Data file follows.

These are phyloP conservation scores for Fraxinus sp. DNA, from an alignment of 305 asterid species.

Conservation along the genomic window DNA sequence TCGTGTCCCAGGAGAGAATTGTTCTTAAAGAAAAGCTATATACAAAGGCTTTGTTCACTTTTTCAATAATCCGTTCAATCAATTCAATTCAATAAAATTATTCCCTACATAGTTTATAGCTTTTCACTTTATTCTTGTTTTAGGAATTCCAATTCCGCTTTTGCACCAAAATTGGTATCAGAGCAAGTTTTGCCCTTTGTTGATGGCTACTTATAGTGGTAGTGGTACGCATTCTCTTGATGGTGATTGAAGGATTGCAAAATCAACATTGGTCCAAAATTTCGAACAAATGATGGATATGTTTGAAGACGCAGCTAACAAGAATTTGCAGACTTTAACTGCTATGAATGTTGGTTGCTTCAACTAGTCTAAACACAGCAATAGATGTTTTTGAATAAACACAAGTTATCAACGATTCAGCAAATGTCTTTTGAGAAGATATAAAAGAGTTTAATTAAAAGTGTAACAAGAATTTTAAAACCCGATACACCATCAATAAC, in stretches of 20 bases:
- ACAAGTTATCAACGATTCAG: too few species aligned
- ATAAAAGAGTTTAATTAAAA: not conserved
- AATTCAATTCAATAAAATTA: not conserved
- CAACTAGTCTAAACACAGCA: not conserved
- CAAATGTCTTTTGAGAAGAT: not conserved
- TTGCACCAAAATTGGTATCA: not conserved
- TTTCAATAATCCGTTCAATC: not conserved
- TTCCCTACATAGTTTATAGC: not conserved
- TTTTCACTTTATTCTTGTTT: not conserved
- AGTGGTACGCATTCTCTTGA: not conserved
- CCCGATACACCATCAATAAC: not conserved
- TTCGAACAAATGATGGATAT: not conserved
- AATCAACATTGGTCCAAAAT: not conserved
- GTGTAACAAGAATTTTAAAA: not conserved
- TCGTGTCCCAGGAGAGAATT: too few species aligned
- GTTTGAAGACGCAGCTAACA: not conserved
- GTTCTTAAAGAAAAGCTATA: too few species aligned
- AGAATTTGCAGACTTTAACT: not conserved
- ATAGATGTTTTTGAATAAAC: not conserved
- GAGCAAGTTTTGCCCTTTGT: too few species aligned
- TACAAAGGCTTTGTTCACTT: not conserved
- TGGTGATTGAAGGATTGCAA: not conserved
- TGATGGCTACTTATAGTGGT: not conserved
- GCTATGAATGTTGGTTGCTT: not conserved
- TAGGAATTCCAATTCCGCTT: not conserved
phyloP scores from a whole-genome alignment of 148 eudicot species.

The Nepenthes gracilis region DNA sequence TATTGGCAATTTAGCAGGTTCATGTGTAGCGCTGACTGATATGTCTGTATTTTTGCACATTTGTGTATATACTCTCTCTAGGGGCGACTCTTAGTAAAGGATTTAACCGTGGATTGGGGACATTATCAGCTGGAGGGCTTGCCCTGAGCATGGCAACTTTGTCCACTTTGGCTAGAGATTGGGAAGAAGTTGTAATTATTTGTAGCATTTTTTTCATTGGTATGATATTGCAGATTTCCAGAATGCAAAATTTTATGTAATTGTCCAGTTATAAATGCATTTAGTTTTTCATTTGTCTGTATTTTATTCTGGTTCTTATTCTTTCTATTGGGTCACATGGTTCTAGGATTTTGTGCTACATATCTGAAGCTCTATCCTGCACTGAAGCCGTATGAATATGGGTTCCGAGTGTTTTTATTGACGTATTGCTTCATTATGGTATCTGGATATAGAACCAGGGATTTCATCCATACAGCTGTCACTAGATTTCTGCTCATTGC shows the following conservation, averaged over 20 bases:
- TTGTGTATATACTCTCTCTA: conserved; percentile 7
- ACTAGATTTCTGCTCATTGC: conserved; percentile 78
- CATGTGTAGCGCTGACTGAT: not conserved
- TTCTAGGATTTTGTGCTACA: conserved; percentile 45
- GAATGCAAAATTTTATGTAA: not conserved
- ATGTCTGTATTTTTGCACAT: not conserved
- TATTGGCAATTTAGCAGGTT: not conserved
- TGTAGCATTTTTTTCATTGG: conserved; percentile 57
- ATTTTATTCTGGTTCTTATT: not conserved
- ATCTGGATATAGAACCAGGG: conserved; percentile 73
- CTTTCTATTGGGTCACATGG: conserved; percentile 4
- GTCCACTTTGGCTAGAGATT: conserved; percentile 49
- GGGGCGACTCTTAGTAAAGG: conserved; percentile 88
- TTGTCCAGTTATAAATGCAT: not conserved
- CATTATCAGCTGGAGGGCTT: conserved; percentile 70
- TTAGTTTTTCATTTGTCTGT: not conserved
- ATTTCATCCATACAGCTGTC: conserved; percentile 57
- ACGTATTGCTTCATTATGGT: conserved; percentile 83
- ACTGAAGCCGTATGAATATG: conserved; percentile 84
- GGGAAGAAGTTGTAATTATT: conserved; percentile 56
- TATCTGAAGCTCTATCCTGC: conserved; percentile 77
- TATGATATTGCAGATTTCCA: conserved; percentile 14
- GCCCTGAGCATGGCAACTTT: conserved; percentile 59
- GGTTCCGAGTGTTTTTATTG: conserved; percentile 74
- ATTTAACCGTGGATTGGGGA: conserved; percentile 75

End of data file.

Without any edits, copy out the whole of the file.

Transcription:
These are phyloP conservation scores for Fraxinus sp. DNA, from an alignment of 305 asterid species.

Conservation along the genomic window DNA sequence TCGTGTCCCAGGAGAGAATTGTTCTTAAAGAAAAGCTATATACAAAGGCTTTGTTCACTTTTTCAATAATCCGTTCAATCAATTCAATTCAATAAAATTATTCCCTACATAGTTTATAGCTTTTCACTTTATTCTTGTTTTAGGAATTCCAATTCCGCTTTTGCACCAAAATTGGTATCAGAGCAAGTTTTGCCCTTTGTTGATGGCTACTTATAGTGGTAGTGGTACGCATTCTCTTGATGGTGATTGAAGGATTGCAAAATCAACATTGGTCCAAAATTTCGAACAAATGATGGATATGTTTGAAGACGCAGCTAACAAGAATTTGCAGACTTTAACTGCTATGAATGTTGGTTGCTTCAACTAGTCTAAACACAGCAATAGATGTTTTTGAATAAACACAAGTTATCAACGATTCAGCAAATGTCTTTTGAGAAGATATAAAAGAGTTTAATTAAAAGTGTAACAAGAATTTTAAAACCCGATACACCATCAATAAC, in stretches of 20 bases:
- ACAAGTTATCAACGATTCAG: too few species aligned
- ATAAAAGAGTTTAATTAAAA: not conserved
- AATTCAATTCAATAAAATTA: not conserved
- CAACTAGTCTAAACACAGCA: not conserved
- CAAATGTCTTTTGAGAAGAT: not conserved
- TTGCACCAAAATTGGTATCA: not conserved
- TTTCAATAATCCGTTCAATC: not conserved
- TTCCCTACATAGTTTATAGC: not conserved
- TTTTCACTTTATTCTTGTTT: not conserved
- AGTGGTACGCATTCTCTTGA: not conserved
- CCCGATACACCATCAATAAC: not conserved
- TTCGAACAAATGATGGATAT: not conserved
- AATCAACATTGGTCCAAAAT: not conserved
- GTGTAACAAGAATTTTAAAA: not conserved
- TCGTGTCCCAGGAGAGAATT: too few species aligned
- GTTTGAAGACGCAGCTAACA: not conserved
- GTTCTTAAAGAAAAGCTATA: too few species aligned
- AGAATTTGCAGACTTTAACT: not conserved
- ATAGATGTTTTTGAATAAAC: not conserved
- GAGCAAGTTTTGCCCTTTGT: too few species aligned
- TACAAAGGCTTTGTTCACTT: not conserved
- TGGTGATTGAAGGATTGCAA: not conserved
- TGATGGCTACTTATAGTGGT: not conserved
- GCTATGAATGTTGGTTGCTT: not conserved
- TAGGAATTCCAATTCCGCTT: not conserved
phyloP scores from a whole-genome alignment of 148 eudicot species.

The Nepenthes gracilis region DNA sequence TATTGGCAATTTAGCAGGTTCATGTGTAGCGCTGACTGATATGTCTGTATTTTTGCACATTTGTGTATATACTCTCTCTAGGGGCGACTCTTAGTAAAGGATTTAACCGTGGATTGGGGACATTATCAGCTGGAGGGCTTGCCCTGAGCATGGCAACTTTGTCCACTTTGGCTAGAGATTGGGAAGAAGTTGTAATTATTTGTAGCATTTTTTTCATTGGTATGATATTGCAGATTTCCAGAATGCAAAATTTTATGTAATTGTCCAGTTATAAATGCATTTAGTTTTTCATTTGTCTGTATTTTATTCTGGTTCTTATTCTTTCTATTGGGTCACATGGTTCTAGGATTTTGTGCTACATATCTGAAGCTCTATCCTGCACTGAAGCCGTATGAATATGGGTTCCGAGTGTTTTTATTGACGTATTGCTTCATTATGGTATCTGGATATAGAACCAGGGATTTCATCCATACAGCTGTCACTAGATTTCTGCTCATTGC shows the following conservation, averaged over 20 bases:
- TTGTGTATATACTCTCTCTA: conserved; percentile 7
- ACTAGATTTCTGCTCATTGC: conserved; percentile 78
- CATGTGTAGCGCTGACTGAT: not conserved
- TTCTAGGATTTTGTGCTACA: conserved; percentile 45
- GAATGCAAAATTTTATGTAA: not conserved
- ATGTCTGTATTTTTGCACAT: not conserved
- TATTGGCAATTTAGCAGGTT: not conserved
- TGTAGCATTTTTTTCATTGG: conserved; percentile 57
- ATTTTATTCTGGTTCTTATT: not conserved
- ATCTGGATATAGAACCAGGG: conserved; percentile 73
- CTTTCTATTGGGTCACATGG: conserved; percentile 4
- GTCCACTTTGGCTAGAGATT: conserved; percentile 49
- GGGGCGACTCTTAGTAAAGG: conserved; percentile 88
- TTGTCCAGTTATAAATGCAT: not conserved
- CATTATCAGCTGGAGGGCTT: conserved; percentile 70
- TTAGTTTTTCATTTGTCTGT: not conserved
- ATTTCATCCATACAGCTGTC: conserved; percentile 57
- ACGTATTGCTTCATTATGGT: conserved; percentile 83
- ACTGAAGCCGTATGAATATG: conserved; percentile 84
- GGGAAGAAGTTGTAATTATT: conserved; percentile 56
- TATCTGAAGCTCTATCCTGC: conserved; percentile 77
- TATGATATTGCAGATTTCCA: conserved; percentile 14
- GCCCTGAGCATGGCAACTTT: conserved; percentile 59
- GGTTCCGAGTGTTTTTATTG: conserved; percentile 74
- ATTTAACCGTGGATTGGGGA: conserved; percentile 75